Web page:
The NWSL semifinals kick off on Sunday, as OL Reign travels to San Diego to take on the No. 1 Wave and Gotham FC goes up against the No. 2 Portland Thorns. The schedule leading up to the second round of the 2023 playoffs has been disjointed, with an international break causing the semifinals to be played two weeks after the quarterfinal matches.
The pause puts each club in a unique position. They’re going to have to manage the tired legs of their international stars while also re-engaging those who haven’t played a competitive match for up to three weeks.
Here’s where each team stands on the momentum scale, and here’s how they can find their way through a semifinal.
The Wave are in an interesting position going into their first playoff game of the 2023 postseason. They haven’t played a match together since Oct. 15, and they’ve had a number of players away for international duty over the past week. Despite finishing the season as the Shield winners, they haven’t beaten the Reign once in 2023, and the Seattle side has to feel good about a chance at an upset.
All signs, however, point to San Diego having enough positive energy to find their breakthrough against the Reign when it matters most. In their final regular season game, they clinched the team’s first-ever NWSL Shield with a comprehensive win over Racing Louisville. USWNT star Alex Morgan and rising star Jaedyn Shaw scored in that match and carried their momentum into the international break. Shaw, in particular, impressed at the international level, earning her first two caps and scoring her first goal for the U.S. senior team.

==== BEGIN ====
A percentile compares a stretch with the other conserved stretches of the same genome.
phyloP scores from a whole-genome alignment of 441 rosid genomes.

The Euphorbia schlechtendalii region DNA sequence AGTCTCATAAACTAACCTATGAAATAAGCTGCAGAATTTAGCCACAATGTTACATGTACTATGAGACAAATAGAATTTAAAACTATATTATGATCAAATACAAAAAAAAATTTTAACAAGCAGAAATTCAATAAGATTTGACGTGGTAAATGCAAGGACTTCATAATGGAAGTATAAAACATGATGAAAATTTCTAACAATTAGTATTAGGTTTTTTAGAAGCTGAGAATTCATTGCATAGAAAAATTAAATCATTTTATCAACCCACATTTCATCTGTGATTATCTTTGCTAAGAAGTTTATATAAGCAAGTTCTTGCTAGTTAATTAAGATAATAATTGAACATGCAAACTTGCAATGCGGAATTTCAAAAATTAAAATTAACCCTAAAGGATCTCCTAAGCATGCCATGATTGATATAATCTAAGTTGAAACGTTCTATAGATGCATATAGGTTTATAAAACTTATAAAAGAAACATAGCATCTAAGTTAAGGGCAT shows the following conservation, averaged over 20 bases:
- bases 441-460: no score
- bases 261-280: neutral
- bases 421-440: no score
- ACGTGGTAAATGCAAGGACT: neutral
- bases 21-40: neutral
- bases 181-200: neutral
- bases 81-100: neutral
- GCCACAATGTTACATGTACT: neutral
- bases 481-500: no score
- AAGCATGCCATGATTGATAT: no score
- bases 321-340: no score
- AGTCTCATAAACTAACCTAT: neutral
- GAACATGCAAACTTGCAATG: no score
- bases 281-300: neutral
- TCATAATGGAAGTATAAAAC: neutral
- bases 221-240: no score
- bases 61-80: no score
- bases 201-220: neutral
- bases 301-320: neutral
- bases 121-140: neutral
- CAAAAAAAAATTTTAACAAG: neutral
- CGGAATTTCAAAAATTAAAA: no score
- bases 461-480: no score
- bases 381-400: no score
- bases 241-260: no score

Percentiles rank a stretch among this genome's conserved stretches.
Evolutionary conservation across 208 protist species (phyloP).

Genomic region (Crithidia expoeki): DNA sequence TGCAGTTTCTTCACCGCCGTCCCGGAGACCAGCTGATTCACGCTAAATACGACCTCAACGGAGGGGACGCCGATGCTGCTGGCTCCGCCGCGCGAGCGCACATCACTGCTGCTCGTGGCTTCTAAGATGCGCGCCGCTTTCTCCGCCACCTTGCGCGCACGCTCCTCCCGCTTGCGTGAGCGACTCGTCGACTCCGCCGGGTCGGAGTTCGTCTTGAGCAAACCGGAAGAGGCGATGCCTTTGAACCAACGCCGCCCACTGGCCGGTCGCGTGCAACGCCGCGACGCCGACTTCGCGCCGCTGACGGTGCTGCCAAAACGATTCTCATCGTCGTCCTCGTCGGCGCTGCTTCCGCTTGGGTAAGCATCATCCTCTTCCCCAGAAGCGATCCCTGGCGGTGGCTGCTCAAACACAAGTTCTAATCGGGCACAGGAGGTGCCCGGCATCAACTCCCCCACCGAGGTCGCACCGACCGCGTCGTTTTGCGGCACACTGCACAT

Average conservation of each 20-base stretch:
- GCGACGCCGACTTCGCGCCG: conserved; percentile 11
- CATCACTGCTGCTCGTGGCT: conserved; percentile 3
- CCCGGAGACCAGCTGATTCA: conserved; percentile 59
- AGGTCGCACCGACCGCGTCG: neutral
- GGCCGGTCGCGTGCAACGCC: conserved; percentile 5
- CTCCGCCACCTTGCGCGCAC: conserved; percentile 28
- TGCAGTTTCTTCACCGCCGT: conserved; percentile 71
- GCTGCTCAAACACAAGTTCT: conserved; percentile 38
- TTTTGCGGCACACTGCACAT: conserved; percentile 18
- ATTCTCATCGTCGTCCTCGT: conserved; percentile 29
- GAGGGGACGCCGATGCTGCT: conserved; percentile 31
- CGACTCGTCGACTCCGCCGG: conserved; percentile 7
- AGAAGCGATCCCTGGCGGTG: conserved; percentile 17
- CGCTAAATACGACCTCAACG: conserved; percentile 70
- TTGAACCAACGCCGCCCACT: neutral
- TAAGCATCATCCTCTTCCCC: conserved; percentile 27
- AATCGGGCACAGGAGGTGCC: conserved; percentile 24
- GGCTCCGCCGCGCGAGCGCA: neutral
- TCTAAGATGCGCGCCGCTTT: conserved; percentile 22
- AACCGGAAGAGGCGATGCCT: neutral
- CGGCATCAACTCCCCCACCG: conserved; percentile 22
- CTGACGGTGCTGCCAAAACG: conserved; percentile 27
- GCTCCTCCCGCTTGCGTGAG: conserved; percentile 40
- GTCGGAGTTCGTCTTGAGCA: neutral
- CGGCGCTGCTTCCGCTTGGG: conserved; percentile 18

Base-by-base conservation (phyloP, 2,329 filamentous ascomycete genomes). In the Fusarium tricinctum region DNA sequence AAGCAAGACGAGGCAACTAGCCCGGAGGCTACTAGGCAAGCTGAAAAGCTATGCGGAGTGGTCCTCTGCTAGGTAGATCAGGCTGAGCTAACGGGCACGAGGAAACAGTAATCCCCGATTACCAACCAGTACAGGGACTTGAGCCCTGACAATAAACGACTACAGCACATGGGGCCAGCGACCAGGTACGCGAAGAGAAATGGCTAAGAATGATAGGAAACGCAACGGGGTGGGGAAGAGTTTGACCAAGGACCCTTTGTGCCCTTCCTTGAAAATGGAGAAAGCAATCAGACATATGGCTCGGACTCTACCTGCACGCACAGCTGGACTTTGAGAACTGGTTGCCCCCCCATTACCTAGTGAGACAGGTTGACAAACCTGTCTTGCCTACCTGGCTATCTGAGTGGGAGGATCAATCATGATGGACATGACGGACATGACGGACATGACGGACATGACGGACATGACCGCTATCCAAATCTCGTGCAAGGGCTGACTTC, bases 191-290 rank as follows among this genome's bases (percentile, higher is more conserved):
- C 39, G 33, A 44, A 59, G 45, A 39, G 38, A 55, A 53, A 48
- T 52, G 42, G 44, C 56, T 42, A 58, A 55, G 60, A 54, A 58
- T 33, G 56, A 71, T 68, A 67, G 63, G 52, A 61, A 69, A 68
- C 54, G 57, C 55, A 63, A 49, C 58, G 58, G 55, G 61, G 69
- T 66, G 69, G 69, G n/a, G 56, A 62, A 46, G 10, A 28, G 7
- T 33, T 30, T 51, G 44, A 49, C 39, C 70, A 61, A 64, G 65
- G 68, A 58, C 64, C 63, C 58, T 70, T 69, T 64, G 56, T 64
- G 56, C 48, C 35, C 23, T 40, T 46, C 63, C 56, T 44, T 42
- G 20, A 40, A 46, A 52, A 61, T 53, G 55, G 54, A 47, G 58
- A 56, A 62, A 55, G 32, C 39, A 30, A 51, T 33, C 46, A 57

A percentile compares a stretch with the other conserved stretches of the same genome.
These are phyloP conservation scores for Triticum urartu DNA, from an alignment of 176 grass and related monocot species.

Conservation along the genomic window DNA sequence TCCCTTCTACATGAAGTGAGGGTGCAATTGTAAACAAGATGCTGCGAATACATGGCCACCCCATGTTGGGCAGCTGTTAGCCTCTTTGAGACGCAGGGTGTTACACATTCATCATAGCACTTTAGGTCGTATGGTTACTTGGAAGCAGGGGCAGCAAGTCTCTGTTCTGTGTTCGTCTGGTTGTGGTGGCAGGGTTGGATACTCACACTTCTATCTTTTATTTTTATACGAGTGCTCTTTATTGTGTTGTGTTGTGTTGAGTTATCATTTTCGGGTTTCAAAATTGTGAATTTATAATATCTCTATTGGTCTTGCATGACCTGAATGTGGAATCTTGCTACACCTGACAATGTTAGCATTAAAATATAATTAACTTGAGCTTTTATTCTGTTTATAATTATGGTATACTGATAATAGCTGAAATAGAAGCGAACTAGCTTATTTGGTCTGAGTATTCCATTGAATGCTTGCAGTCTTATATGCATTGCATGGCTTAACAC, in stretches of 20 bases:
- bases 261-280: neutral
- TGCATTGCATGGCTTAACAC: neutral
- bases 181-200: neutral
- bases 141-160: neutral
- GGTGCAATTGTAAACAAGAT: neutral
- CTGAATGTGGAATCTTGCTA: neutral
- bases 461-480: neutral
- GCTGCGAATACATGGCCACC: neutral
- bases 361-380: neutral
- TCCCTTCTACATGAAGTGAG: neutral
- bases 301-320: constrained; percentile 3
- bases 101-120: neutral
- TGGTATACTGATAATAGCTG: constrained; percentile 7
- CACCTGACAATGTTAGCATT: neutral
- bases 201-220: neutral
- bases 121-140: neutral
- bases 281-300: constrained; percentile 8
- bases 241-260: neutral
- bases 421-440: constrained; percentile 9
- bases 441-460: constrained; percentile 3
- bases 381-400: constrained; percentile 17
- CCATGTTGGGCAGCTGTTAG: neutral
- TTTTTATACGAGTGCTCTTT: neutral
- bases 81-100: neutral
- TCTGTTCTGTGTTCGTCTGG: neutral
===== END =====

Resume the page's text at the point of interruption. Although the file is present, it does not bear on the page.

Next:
Other San Diego mainstays also seem sufficiently played-in despite the break. Kailen Sheridan appeared in one match for Canada against Brazil this week, while Naomi Girma held down the USWNT backline with her usual consistency. Forward Kyra Carusa also scored a huge goal to bolster Ireland in Nations League action. It speaks to San Diego’s roster construction that so many international standouts will be featured in their postseason run, and if manager Casey Stoney can manage tired legs, they have a real shot at playing in the championship game at home.
The Reign enter their semifinal on an unbeaten streak that has extended over a month. They had a big win in their regular season finale, 3-0 over Chicago, and gritted out a cagey match against Angel City in the quarterfinals. The pace of that match never fully opened up, meaning the Reign should have had ample time for recovery over the past two weeks.
But if San Diego is dealing with tired legs, the Reign might have a few players feeling even more fatigued with a short turnaround. Center back Alana Cook played two full 90-minute games with the USWNT, and defensive midfielder Emily Sonnett carried the most minutes at the No. 6 than any of her U.S. teammates. Jess Fishlock played two full matches with Wales, while Quinn and Jordan Huitema both got minutes for Canada. Their consistency in playing time will be an asset, but with little time off since the end of the regular season, manager Laura Harvey may have to get strategic with minutes for some of her key contributors.